Lawrence Berkeley National Laboratory
Widespread Discordance of Gene Trees with Species Tree in Drosophila: Evidence for
Incomplete Lineage Sorting
- Author(s): Pollard, Daniel A.
- Iyer, Venky N.
- Moses, Alan M.
- Eisen, Michael B.
- et al.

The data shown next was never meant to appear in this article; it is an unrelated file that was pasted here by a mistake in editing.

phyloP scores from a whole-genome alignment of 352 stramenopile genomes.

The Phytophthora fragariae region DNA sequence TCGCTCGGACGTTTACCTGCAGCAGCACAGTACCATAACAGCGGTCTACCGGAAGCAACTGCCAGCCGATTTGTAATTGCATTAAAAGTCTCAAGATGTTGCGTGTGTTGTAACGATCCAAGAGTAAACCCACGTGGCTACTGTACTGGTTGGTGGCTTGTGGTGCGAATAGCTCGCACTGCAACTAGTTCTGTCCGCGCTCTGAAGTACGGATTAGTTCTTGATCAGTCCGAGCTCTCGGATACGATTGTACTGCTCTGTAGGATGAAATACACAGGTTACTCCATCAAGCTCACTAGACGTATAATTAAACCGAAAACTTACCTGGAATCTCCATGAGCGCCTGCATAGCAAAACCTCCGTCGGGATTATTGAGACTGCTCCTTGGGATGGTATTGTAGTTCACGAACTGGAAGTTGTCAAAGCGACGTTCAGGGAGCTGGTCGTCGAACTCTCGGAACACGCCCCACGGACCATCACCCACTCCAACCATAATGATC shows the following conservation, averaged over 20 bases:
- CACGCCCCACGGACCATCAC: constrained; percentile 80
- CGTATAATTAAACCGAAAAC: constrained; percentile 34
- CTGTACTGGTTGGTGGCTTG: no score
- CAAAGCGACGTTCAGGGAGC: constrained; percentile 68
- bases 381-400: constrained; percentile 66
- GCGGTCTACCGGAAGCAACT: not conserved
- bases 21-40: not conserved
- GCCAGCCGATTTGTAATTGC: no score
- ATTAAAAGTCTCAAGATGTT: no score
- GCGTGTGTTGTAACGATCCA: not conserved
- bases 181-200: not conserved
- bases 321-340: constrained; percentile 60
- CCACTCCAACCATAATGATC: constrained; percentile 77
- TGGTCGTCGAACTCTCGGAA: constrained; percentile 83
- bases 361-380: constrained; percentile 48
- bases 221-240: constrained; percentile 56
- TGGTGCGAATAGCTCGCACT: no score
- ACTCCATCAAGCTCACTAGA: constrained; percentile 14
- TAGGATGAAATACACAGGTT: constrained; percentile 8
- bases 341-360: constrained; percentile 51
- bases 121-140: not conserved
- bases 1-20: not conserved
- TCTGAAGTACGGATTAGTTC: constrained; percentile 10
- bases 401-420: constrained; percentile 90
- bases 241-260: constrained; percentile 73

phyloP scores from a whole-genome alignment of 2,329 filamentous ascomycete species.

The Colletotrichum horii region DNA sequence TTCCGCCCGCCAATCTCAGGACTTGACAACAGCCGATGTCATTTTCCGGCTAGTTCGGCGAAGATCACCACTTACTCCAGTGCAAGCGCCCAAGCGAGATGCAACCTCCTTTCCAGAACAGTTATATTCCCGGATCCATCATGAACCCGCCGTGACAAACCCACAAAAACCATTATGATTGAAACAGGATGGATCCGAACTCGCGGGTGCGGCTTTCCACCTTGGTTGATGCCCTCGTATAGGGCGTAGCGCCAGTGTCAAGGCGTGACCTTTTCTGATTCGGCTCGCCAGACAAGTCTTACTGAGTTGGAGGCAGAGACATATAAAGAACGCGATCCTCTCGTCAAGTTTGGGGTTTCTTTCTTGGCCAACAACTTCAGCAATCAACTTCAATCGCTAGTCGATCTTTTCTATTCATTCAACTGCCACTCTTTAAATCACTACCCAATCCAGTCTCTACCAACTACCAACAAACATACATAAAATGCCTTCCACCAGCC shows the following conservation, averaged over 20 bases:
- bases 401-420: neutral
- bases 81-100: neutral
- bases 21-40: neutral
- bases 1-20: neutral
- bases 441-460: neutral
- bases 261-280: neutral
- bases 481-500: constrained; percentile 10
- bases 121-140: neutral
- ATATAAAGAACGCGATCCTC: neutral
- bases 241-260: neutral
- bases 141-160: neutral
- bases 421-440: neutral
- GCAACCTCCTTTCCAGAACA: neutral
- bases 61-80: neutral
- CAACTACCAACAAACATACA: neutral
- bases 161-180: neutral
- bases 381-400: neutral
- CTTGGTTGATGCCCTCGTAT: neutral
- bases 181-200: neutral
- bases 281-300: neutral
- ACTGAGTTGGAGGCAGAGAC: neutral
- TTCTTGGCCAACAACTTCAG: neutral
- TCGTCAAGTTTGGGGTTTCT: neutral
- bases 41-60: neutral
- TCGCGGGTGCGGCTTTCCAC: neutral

The phylogenetic relationship of the now fully sequenced species Drosophila erecta and D. yakuba with respect to the D. melanogaster species complex has been a subject of controversy. All three possible groupings of the species have been reported in the past, though recent multi-gene studies suggest that D. erecta and D. yakuba are sister species. Using the whole genomes of each of these species as well as the four other fully sequenced species in the subgenus Sophophora, we set out to investigate the placement of D. erecta and D. yakuba in the D. melanogaster species group and to understand the cause of the past incongruence. Though we find that the phylogeny grouping D. erecta and D. yakuba together is the best supported, we also find widespread incongruence in nucleotide and amino acid substitutions, insertions and deletions, and gene trees. The time inferred to span the two key speciation events is short enough that under the coalescent model, the incongruence could be the result of incomplete lineage sorting. Consistent with the lineage-sorting hypothesis, substitutions supporting the same tree were spatially clustered. Support for the different trees was found to be linked to recombination such that adjacent genes support the same tree most often in regions of low recombination and substitutions supporting the same tree are most enriched roughly on the same scale as linkage disequilibrium, also consistent with lineage sorting. The incongruence was found to be statistically significant and robust to model and species choice. No systematic biases were found. We conclude that phylogenetic incongruence in the D. melanogaster species complex is the result, at least in part, of incomplete lineage sorting. Incomplete lineage sorting will likely cause phylogenetic incongruence in many comparative genomics datasets. Methods to infer the correct species tree, the history of every base in the genome, and comparative methods that control for and/or utilize this information will be valuable advancements for the field of comparative genomics.